National park Durmitor is the largest of 5 national parks in Montenegro. Durmitor is located in the northern part of the country, partly with the park border running along the border between Montenegro and Bosnia and Herzegovina. The impossibly rugged and dramatic Durmitor (Дурмитор) is one of Montenegro’s and Mother Nature’s showpieces.
Carved out by glaciers and underground streams, Durmitor stuns with dizzying canyons, glittering glacial lakes and nearly 50 limestone peaks soaring to over 2000m, the highest, Bobotov Kuk, hits 2523m. Durmitor mountain is the centre of Montenegrin mountain tourism. The tourist facilities are concentrated around the town of Žabljak. From December to March, Durmitor is a major ski resort, while in summer it’s popular for hiking, rafting and other active pursuits.
The Durmitor National Park, created in 1952, includes the massif of Durmitor, the canyons of Tara, Sušica and Draga rivers and the higher part of the canyon plateau Komarnica, covering an area of 390 km². It is the largest protected area in Montenegro, and it was inscribed on the list of UNESCO World Heritage Sites in 1980.
80 kilometers long and 1,300 meters deep, the Tara River Canyon in the Durmitor National Park is the deepest gorge in Europe, and is the second largest in the world, after the Grand Canyon.
Breathtaking National Park
The name Durmitor is probably derived from Balkan Romance (some Romanian/Vlach dialect), and it means “sleeping” (cognate with English dormitory). There are similarly named mountains such as Visitor (visator, “dreaming”) and Cipitor ( atipitor, “sleeping”) across ex-Yugoslavia. Another etymology could be from Celtic meaning “mountain with water”.
There are beautiful landscapes and unique nature. The Durmitor massif offers : 18 lakes, 5 canyons, 27 peaks above 2200 meters, 50 peaks above 2000 meters, 748 sources of potable waters, forests over 500 years old, 2000 km of marked foot paths and climbing paths.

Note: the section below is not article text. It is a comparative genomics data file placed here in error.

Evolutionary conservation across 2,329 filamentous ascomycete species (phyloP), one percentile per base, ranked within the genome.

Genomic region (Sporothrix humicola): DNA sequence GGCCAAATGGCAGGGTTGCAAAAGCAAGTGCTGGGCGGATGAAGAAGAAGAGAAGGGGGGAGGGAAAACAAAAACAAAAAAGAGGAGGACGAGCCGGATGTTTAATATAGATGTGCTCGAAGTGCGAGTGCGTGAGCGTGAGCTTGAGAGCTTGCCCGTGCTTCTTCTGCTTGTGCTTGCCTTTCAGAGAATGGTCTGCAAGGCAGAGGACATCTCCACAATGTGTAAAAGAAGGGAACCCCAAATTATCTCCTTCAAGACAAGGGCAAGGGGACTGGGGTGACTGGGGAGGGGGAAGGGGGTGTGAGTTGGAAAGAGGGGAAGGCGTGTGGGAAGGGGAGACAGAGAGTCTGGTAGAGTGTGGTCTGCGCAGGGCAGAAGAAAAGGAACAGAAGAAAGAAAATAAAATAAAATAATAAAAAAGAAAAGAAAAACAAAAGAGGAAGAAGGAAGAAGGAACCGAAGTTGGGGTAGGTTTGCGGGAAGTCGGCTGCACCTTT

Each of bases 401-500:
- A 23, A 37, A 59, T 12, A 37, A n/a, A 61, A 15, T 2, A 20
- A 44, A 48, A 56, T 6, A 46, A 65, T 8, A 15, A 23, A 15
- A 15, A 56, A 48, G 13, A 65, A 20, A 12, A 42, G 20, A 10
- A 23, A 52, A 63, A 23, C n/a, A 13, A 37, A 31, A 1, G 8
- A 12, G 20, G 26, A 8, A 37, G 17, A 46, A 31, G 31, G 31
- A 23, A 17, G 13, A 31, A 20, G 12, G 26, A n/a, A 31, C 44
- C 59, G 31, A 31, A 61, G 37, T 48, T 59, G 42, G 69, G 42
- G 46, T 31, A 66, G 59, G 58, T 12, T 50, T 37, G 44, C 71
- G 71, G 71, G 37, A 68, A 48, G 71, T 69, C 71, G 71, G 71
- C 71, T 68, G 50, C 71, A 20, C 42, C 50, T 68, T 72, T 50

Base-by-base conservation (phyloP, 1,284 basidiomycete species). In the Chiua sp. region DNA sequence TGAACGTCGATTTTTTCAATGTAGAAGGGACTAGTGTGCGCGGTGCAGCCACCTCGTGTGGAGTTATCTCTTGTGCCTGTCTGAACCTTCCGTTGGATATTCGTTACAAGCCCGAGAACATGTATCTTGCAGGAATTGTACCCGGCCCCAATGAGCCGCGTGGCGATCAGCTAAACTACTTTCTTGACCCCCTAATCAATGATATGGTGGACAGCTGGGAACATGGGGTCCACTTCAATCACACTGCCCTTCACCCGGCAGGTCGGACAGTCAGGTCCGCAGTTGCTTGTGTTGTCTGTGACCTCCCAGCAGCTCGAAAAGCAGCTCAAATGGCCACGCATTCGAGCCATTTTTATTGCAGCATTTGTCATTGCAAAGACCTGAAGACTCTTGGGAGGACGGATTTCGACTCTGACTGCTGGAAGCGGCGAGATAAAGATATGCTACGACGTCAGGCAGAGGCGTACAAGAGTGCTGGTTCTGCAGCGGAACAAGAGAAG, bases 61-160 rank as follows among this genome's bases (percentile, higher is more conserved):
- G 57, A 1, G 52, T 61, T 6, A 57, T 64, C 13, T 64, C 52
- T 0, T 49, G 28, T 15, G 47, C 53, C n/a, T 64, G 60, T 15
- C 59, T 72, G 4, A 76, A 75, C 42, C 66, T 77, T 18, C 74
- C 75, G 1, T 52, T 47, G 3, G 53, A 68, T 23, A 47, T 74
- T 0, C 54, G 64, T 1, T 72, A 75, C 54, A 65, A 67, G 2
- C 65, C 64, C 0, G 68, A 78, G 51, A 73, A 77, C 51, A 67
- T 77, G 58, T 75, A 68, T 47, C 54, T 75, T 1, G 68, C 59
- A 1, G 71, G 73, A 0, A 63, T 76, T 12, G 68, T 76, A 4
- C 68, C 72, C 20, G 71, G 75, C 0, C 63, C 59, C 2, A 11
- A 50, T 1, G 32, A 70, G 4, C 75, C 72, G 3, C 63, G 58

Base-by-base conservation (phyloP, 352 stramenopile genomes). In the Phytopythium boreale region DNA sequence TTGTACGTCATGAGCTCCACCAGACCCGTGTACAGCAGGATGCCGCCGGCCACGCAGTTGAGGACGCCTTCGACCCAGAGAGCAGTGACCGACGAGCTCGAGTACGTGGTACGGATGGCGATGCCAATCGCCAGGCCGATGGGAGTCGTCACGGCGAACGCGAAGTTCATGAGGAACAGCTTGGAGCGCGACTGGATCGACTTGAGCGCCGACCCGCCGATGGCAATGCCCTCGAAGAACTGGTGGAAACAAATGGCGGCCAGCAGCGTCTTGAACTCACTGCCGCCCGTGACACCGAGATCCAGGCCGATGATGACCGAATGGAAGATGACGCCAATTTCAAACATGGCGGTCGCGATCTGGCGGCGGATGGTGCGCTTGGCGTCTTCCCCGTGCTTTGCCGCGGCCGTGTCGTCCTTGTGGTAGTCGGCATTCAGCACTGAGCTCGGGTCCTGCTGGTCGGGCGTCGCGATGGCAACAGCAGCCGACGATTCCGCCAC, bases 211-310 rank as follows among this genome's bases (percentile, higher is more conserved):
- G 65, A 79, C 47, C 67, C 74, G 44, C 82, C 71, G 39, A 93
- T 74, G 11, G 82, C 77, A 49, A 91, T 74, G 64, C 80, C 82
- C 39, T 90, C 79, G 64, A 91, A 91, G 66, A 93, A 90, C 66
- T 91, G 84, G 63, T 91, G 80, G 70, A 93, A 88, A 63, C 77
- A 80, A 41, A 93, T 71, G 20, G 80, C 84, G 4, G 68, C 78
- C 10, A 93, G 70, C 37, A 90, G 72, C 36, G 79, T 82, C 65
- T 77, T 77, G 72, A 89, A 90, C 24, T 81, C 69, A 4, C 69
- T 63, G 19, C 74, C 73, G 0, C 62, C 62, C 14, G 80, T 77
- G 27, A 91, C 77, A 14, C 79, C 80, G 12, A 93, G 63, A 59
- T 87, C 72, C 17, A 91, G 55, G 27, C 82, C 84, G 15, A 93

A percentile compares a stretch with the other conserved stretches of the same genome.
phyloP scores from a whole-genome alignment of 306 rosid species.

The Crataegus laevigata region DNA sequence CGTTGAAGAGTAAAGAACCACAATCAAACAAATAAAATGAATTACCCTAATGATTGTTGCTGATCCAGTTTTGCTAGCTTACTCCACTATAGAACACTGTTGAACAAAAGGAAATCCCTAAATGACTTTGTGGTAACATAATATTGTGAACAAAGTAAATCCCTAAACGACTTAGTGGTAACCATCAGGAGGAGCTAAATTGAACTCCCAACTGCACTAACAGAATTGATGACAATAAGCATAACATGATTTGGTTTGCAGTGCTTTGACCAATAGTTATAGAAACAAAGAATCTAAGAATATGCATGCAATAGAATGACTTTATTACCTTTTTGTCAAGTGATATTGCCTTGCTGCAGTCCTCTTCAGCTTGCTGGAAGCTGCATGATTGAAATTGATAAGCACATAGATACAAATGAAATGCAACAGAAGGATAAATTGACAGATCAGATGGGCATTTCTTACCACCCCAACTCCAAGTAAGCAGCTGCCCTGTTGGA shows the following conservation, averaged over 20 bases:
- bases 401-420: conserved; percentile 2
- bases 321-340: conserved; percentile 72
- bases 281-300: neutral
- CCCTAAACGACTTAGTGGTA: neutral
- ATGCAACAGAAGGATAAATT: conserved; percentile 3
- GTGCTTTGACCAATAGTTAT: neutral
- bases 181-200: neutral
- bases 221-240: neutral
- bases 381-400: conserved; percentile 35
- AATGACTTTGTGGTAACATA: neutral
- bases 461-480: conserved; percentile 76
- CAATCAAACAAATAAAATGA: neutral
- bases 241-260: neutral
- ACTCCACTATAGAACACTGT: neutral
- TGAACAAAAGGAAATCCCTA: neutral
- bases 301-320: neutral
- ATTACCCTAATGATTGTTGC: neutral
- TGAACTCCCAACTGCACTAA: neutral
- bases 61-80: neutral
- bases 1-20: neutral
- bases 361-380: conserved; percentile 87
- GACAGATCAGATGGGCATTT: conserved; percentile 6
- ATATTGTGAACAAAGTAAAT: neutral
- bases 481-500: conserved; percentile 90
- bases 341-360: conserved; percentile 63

Durmitor National Park includes the enormous Durmitor Massif and three breathtaking canyons, including that of the wild Tara River, which is home to Europe’s deepest gorge at 4,265 feet (1,300 meters). Rivers flow under the park as well. Waters from Black Lake, the park’s largest, travel below the Durmitor Massif to the upper canyon valley of the River Komarnica. The park is also dotted with more than a dozen sparkling lakes.
The park is thickly forested with both deciduous and pine forests—including one of Europe’s last virgin stands of black pine near Crna Poda. These trees are more than 400 years old and tower some 160 feet (50 meters) high.
Grazing Lands In summer many of the park’s high pastures are home to grazing sheep and cattle owned by the 1,500-some people living within the park and by others in the nearby village of Žabljak. The high plateau can be reached by numerous trails and has three shelters for those who’d like to overnight: a hut, a refuge, and a bivouac.
The park sits in the Dinaric Alps, at a wide range of altitudes from 1,475 feet (450 meters) up to over 8,200 feet (2,500 meters). The Mount Durmitor Massif boasts 50 peaks above 6,560 feet (2,000 meters). Because of these dramatic differences in altitude and the park’s geographic location, Durmitor has both Mediterranean (in the valleys) and alpine microclimates.
Dozens of endemic plant species thrive in Durmitor, many mountainous holdovers from a colder era. On the massif’s lower slopes are blueberries and wild strawberries from June to October. Like many other places in Montenegro, Durmitor park is known for his rich flora. In Durmitor’s territory including the Tara and Piva canyons there are 1,325 species identified and classified in 484 genera and 129 families. In these 1,325 species there are 122 endemic species.
And some of these can be only be found in the Durmitor park. The lower part of Durmitor mass is covered with conifer wood (juniper bush, fir tree and white pine tree) and deciduous trees. The valleys are covered with rich pastures.